The time changes tonight, and this reminds me of one of my favorite passages from Annie Dillard's brilliant essay "Total Eclipse," from her 1982 collection Teaching a Stone to Talk:
"What you see in an eclipse is entirely different from what you know. It is especially different for those of us whose grasp on astronomy is so frail that, given a flashlight, a grapefruit, two oranges, and fifteen years, we still could not figure out which way to set the clocks for Daylight Saving Time. Usually it is a bit of a trick to keep your knowledge from blinding you."
I feel impossibly stupid when I contemplate the time change for too long. While I understand it on the scientific level (sort of), I find myself spending too much time thinking about where that missing hour tonight will go. I read somewhere recently that Indiana did not use Daylight Saving Time until 2006. Who made that decision? Did people vote on it? I also heard that parts of that state were recently switched from the Eastern Time Zone to the Central. What happens to that time that is lost? Or is it gained? I'm reminded of one my favorite bits from the David Leavitt novel The Lost Language of Cranes (and its film version), in which a character reads a children's book set in a house located on the exact border between two time zones. When it's noon in the kitchen, it's one o'clock in the living room. Easy to miss lunch.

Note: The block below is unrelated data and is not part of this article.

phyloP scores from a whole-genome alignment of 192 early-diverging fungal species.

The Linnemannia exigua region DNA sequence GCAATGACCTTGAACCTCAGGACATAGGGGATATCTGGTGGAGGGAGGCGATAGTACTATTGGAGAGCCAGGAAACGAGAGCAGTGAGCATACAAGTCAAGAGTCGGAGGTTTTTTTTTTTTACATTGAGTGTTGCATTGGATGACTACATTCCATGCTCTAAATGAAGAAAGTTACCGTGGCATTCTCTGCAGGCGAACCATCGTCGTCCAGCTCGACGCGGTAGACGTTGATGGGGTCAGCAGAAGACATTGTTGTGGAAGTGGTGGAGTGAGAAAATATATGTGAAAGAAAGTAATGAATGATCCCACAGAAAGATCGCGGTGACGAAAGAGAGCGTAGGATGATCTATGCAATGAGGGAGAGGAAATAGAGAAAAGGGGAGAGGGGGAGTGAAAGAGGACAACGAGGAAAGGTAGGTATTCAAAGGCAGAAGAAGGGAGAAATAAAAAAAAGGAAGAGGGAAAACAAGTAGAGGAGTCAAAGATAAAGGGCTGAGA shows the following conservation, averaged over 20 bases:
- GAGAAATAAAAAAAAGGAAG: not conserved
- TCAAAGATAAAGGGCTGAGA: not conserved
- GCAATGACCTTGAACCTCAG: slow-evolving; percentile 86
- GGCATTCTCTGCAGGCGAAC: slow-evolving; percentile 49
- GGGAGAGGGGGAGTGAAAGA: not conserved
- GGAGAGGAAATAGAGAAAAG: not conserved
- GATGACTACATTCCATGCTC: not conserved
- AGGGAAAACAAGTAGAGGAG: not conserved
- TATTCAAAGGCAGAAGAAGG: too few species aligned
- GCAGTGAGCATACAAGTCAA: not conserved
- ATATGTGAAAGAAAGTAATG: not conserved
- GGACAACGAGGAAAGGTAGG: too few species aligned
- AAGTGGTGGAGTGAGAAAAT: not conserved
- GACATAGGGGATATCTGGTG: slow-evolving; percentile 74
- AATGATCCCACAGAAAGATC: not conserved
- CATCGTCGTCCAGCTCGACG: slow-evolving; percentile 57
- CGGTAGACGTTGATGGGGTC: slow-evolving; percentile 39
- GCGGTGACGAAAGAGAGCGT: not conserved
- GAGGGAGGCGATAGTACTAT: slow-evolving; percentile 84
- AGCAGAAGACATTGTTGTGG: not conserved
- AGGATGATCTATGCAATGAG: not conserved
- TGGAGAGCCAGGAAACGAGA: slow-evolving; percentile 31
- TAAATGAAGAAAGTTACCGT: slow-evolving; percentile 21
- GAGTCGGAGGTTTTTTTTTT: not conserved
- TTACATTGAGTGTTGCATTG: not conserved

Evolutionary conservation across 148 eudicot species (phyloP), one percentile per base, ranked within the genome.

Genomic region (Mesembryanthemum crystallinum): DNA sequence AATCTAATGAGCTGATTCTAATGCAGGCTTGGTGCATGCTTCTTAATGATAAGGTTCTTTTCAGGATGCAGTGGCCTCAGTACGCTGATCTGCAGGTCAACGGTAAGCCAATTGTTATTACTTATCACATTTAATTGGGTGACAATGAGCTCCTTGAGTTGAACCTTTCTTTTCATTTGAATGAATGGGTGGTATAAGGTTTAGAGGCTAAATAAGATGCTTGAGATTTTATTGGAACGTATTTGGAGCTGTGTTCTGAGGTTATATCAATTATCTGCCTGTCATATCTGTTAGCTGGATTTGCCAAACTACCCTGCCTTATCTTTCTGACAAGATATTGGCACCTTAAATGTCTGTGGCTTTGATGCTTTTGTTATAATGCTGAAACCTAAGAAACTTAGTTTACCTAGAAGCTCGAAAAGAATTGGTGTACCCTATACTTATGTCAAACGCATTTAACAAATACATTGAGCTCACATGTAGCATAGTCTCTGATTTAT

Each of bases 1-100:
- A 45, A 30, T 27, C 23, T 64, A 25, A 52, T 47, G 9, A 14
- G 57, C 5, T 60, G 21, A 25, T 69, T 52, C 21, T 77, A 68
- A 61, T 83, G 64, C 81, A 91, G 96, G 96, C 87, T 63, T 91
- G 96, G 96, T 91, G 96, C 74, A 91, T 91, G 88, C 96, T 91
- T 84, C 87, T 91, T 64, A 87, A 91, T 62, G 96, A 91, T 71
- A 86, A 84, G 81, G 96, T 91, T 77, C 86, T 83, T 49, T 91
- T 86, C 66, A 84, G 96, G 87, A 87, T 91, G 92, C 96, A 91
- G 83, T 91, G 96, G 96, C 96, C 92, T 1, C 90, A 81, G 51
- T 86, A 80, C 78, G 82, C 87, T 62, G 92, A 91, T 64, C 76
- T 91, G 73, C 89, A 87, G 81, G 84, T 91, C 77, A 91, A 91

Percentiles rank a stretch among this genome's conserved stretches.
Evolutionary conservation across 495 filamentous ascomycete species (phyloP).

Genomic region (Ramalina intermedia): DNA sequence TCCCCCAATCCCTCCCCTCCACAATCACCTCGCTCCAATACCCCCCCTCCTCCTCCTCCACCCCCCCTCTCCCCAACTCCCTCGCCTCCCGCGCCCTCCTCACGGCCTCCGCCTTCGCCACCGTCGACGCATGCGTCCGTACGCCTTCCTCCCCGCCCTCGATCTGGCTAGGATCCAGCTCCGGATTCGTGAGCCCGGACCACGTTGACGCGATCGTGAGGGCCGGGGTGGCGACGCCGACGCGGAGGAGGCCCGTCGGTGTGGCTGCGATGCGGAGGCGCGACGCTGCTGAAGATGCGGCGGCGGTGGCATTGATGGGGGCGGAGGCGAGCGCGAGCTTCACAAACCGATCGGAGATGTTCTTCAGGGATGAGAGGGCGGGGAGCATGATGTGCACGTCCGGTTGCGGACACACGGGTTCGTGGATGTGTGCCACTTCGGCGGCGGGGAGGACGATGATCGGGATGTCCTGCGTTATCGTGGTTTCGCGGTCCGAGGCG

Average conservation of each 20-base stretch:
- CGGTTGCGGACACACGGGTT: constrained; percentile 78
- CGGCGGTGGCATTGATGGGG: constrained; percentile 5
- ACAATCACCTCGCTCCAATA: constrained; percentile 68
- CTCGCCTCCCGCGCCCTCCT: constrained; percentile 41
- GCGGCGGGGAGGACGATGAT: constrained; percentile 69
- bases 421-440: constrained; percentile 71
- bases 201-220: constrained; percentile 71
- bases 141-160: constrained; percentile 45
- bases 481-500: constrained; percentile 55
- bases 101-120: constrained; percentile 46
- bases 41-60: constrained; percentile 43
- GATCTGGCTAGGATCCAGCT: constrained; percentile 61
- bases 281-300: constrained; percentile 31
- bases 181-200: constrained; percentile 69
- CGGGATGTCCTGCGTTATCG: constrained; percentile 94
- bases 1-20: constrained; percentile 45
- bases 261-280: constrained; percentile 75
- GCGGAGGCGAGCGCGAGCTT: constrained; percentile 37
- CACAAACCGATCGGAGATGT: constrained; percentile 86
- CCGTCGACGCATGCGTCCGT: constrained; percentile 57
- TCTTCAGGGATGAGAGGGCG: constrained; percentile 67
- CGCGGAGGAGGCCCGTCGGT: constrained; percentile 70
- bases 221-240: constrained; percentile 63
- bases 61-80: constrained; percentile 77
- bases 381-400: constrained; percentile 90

Enjoy the longer days. Spring is coming.